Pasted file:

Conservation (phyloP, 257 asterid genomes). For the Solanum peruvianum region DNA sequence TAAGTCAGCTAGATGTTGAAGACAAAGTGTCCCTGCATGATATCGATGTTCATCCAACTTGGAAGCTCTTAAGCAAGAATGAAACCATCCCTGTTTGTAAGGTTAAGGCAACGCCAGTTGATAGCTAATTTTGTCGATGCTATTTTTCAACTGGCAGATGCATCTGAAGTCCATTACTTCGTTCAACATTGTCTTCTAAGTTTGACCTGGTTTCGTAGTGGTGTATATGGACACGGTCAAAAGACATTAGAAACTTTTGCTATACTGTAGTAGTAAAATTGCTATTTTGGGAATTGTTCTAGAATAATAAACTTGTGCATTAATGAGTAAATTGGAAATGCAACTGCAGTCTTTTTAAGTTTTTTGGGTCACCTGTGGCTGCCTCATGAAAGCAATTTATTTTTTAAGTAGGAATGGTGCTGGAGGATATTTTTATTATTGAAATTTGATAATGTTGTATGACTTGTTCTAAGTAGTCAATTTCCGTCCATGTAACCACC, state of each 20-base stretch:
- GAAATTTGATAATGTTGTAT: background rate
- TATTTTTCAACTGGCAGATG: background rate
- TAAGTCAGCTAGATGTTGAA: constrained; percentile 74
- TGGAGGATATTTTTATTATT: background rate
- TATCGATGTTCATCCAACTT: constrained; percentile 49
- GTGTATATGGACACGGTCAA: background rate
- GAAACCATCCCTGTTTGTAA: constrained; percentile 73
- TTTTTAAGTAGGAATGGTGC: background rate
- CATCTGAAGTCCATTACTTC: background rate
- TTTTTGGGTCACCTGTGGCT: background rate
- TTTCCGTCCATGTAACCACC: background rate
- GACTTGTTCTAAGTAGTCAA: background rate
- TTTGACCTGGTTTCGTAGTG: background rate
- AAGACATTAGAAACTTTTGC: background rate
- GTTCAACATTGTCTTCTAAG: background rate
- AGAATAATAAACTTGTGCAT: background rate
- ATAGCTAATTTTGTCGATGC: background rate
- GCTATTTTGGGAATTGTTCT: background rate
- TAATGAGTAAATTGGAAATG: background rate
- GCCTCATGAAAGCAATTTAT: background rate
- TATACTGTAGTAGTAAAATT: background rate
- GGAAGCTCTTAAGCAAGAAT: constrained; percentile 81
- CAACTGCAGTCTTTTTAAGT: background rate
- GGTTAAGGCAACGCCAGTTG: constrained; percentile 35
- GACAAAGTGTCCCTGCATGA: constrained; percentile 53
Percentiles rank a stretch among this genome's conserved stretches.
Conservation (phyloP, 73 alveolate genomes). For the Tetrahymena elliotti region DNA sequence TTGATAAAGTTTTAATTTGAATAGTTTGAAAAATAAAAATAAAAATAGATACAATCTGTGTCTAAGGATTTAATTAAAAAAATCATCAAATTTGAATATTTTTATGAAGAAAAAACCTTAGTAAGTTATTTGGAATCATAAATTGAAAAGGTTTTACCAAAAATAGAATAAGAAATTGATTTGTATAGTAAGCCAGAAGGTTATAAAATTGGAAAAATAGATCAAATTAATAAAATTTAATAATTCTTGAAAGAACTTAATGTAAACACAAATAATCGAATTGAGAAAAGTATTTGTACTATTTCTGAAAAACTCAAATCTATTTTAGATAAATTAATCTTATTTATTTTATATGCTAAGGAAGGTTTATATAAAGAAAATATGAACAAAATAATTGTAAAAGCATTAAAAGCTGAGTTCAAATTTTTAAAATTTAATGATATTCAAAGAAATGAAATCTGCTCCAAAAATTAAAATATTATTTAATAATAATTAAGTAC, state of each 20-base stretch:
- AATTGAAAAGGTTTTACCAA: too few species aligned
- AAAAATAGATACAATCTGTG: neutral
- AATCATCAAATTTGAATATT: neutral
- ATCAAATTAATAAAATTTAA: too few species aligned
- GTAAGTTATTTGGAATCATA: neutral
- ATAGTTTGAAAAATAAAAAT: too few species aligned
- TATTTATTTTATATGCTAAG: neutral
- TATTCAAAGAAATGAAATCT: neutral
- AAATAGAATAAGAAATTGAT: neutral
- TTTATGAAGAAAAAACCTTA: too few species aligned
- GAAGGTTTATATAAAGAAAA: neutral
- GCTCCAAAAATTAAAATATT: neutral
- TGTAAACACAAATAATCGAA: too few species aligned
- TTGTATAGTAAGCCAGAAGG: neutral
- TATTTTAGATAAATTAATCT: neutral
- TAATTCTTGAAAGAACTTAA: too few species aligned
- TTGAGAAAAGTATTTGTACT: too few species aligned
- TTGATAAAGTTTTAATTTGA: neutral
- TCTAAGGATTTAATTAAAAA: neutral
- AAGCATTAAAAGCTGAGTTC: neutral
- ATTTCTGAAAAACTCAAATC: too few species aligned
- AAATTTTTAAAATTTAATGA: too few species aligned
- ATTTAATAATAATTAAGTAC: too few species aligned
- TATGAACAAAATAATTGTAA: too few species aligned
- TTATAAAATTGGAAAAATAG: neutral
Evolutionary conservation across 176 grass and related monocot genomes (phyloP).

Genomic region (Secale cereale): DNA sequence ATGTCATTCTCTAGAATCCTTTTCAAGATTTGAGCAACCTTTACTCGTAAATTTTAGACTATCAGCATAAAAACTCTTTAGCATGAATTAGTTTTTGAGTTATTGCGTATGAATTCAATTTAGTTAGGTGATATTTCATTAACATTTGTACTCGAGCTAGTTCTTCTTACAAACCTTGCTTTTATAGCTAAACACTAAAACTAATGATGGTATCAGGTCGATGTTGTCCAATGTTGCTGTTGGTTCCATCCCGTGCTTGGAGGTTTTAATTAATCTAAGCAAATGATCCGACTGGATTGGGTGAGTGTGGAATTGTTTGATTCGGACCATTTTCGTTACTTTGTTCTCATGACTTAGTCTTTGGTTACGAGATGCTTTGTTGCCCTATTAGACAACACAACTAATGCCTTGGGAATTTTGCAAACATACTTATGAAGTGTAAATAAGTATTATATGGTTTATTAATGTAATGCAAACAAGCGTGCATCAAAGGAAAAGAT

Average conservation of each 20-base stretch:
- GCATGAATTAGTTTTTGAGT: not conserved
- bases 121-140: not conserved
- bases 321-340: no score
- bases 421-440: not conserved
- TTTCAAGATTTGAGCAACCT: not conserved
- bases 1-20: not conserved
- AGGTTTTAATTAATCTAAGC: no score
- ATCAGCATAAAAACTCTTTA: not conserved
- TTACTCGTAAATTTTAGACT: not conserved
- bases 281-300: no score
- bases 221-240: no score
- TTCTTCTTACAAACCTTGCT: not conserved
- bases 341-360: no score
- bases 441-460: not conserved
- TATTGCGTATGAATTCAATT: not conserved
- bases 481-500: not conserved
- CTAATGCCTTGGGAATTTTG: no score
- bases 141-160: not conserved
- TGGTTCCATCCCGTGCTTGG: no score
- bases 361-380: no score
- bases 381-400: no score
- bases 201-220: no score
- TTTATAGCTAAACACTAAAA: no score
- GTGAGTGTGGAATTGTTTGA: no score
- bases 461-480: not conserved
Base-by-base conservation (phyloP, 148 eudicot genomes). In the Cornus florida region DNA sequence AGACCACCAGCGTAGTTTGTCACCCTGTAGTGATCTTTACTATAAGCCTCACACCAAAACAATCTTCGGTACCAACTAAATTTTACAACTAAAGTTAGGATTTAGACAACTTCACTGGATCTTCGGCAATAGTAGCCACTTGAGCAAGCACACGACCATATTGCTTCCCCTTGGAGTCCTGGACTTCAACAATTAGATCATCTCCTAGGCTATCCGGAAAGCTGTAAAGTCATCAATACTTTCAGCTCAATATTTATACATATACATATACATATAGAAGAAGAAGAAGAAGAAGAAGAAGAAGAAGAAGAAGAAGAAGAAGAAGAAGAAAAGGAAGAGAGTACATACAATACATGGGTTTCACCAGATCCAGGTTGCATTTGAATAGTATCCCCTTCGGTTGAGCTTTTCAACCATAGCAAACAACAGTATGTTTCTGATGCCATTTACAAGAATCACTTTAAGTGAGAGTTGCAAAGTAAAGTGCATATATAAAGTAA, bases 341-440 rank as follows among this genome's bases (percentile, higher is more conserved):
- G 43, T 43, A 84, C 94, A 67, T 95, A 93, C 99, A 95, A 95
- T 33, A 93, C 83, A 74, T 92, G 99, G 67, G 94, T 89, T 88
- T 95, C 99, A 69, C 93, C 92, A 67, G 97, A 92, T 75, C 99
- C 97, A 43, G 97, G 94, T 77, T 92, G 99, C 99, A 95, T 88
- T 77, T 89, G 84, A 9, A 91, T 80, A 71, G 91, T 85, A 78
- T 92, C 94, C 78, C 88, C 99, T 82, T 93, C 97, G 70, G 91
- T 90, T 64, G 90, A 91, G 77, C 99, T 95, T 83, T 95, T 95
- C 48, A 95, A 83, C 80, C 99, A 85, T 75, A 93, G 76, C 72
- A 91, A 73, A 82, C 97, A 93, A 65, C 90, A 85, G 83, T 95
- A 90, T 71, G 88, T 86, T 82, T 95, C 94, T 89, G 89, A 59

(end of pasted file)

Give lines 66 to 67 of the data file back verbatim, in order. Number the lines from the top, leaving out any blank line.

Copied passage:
- bases 281-300: no score
- bases 221-240: no score